Unless you’re very tall and have long arms, you don’t need a 4/4 bass. If you’re a bit shorter, you may want to look for a 1/2 size, though that can be hard to find. When possible, look for a 3/4 model to give yourself more options.
You should also consider how many features you want your electric double bass to have. If you want something simple, you may just need a bass that looks good and sounds fantastic. A simple bass like that will come with a tripod or a floor peg, so you can play it like any other bass.
More advanced models may have solid bodies and better electronics, such as a rechargeable preamp circuit. Having more features may help you have more control over your sound, so you can manipulate the tone based on the music you play.
The overall design may also help you choose between two electric upright basses. One might be slightly slimmer than another. Or you might find that one is a bit too heavy, while the other is the perfect weight.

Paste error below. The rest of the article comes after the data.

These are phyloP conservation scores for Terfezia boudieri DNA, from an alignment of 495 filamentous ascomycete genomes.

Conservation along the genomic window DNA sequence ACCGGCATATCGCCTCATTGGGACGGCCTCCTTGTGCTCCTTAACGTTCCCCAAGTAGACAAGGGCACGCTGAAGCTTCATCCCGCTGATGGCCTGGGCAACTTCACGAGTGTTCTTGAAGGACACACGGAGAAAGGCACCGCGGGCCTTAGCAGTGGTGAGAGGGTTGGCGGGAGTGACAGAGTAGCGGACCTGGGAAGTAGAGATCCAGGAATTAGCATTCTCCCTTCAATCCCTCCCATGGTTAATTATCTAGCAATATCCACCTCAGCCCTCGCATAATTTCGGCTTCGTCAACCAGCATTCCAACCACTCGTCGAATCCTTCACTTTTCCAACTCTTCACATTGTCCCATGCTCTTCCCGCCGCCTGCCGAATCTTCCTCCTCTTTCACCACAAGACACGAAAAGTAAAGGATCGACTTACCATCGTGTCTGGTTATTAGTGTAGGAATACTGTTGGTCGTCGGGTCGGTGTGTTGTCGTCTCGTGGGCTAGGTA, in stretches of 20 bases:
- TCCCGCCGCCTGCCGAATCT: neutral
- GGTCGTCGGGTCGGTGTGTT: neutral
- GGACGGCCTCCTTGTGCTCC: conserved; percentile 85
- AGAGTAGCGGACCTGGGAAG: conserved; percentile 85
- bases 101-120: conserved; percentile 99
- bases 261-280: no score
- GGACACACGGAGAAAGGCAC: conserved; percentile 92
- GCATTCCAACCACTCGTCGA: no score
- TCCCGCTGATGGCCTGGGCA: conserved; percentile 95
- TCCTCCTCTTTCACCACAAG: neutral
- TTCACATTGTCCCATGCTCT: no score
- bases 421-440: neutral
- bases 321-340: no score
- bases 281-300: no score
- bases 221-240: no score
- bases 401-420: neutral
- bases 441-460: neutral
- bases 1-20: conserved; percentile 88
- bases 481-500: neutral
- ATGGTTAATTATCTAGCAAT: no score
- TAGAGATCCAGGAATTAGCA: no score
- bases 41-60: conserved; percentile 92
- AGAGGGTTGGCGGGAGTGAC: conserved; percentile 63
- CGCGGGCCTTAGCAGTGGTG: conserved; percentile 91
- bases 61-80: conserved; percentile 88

While it’s not a huge deal, you may want to consider the instrument’s color. Many electric upright basses have a nutmeg or sunburst color that makes the instrument look like wood. That can be nice if you want to play the instrument with others who have wood-like finishes.
But you can also get a black model if you want to showcase a different look. Now, the other factors should take priority because the color doesn’t affect your playing. Still, it can be worth considering if you can’t decide between two or three models.
Think about where you want to play the bass and if a specific color may look better. Then, you can coordinate with any bandmates you have to develop a coherent look.
Of course, you can’t play any type of bass without a good set of strings. The string material, such as steel, can be worth investigating. You may want to change the strings if you don’t quite like how an instrument sounds.
Another string-related element to consider is how many strings there are. Most electric upright basses have four strings, like the standard upright bass. However, you may find a few options with a fifth string.